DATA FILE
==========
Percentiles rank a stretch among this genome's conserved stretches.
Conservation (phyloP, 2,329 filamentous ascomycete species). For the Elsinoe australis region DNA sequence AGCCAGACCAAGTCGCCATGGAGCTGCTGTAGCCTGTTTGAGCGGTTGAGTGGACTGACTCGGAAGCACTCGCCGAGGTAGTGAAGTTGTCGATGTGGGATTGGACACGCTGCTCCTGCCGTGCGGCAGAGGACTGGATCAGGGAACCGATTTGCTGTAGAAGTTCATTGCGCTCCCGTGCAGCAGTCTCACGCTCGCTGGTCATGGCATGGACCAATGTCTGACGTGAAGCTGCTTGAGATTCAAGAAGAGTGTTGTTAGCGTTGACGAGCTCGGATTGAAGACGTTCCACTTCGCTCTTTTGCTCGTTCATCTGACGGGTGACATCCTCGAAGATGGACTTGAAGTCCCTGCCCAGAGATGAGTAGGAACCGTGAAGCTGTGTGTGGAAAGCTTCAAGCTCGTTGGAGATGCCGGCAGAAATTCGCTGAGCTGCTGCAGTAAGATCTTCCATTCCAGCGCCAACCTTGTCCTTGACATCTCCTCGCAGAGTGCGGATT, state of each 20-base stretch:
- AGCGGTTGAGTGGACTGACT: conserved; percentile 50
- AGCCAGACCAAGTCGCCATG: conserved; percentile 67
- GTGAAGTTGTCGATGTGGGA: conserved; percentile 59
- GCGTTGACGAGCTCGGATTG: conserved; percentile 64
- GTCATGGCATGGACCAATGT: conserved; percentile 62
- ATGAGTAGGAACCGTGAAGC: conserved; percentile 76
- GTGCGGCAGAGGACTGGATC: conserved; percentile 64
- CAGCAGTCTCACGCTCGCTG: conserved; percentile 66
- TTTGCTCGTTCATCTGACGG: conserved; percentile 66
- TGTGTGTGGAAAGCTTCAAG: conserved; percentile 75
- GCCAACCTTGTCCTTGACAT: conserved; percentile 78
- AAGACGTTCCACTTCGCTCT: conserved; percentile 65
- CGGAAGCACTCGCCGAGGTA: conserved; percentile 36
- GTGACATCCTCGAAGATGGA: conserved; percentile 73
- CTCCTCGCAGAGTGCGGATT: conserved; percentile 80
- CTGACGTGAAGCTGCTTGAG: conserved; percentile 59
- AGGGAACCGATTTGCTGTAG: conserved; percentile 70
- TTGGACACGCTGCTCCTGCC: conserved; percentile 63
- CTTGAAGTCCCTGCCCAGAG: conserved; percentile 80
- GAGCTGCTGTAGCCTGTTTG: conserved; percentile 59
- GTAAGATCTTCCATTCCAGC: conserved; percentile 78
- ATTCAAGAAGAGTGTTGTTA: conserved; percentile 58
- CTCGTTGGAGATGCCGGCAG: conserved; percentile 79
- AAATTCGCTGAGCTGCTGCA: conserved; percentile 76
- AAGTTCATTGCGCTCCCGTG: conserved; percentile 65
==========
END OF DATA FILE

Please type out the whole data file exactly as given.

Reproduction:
Percentiles rank a stretch among this genome's conserved stretches.
Conservation (phyloP, 2,329 filamentous ascomycete species). For the Elsinoe australis region DNA sequence AGCCAGACCAAGTCGCCATGGAGCTGCTGTAGCCTGTTTGAGCGGTTGAGTGGACTGACTCGGAAGCACTCGCCGAGGTAGTGAAGTTGTCGATGTGGGATTGGACACGCTGCTCCTGCCGTGCGGCAGAGGACTGGATCAGGGAACCGATTTGCTGTAGAAGTTCATTGCGCTCCCGTGCAGCAGTCTCACGCTCGCTGGTCATGGCATGGACCAATGTCTGACGTGAAGCTGCTTGAGATTCAAGAAGAGTGTTGTTAGCGTTGACGAGCTCGGATTGAAGACGTTCCACTTCGCTCTTTTGCTCGTTCATCTGACGGGTGACATCCTCGAAGATGGACTTGAAGTCCCTGCCCAGAGATGAGTAGGAACCGTGAAGCTGTGTGTGGAAAGCTTCAAGCTCGTTGGAGATGCCGGCAGAAATTCGCTGAGCTGCTGCAGTAAGATCTTCCATTCCAGCGCCAACCTTGTCCTTGACATCTCCTCGCAGAGTGCGGATT, state of each 20-base stretch:
- AGCGGTTGAGTGGACTGACT: conserved; percentile 50
- AGCCAGACCAAGTCGCCATG: conserved; percentile 67
- GTGAAGTTGTCGATGTGGGA: conserved; percentile 59
- GCGTTGACGAGCTCGGATTG: conserved; percentile 64
- GTCATGGCATGGACCAATGT: conserved; percentile 62
- ATGAGTAGGAACCGTGAAGC: conserved; percentile 76
- GTGCGGCAGAGGACTGGATC: conserved; percentile 64
- CAGCAGTCTCACGCTCGCTG: conserved; percentile 66
- TTTGCTCGTTCATCTGACGG: conserved; percentile 66
- TGTGTGTGGAAAGCTTCAAG: conserved; percentile 75
- GCCAACCTTGTCCTTGACAT: conserved; percentile 78
- AAGACGTTCCACTTCGCTCT: conserved; percentile 65
- CGGAAGCACTCGCCGAGGTA: conserved; percentile 36
- GTGACATCCTCGAAGATGGA: conserved; percentile 73
- CTCCTCGCAGAGTGCGGATT: conserved; percentile 80
- CTGACGTGAAGCTGCTTGAG: conserved; percentile 59
- AGGGAACCGATTTGCTGTAG: conserved; percentile 70
- TTGGACACGCTGCTCCTGCC: conserved; percentile 63
- CTTGAAGTCCCTGCCCAGAG: conserved; percentile 80
- GAGCTGCTGTAGCCTGTTTG: conserved; percentile 59
- GTAAGATCTTCCATTCCAGC: conserved; percentile 78
- ATTCAAGAAGAGTGTTGTTA: conserved; percentile 58
- CTCGTTGGAGATGCCGGCAG: conserved; percentile 79
- AAATTCGCTGAGCTGCTGCA: conserved; percentile 76
- AAGTTCATTGCGCTCCCGTG: conserved; percentile 65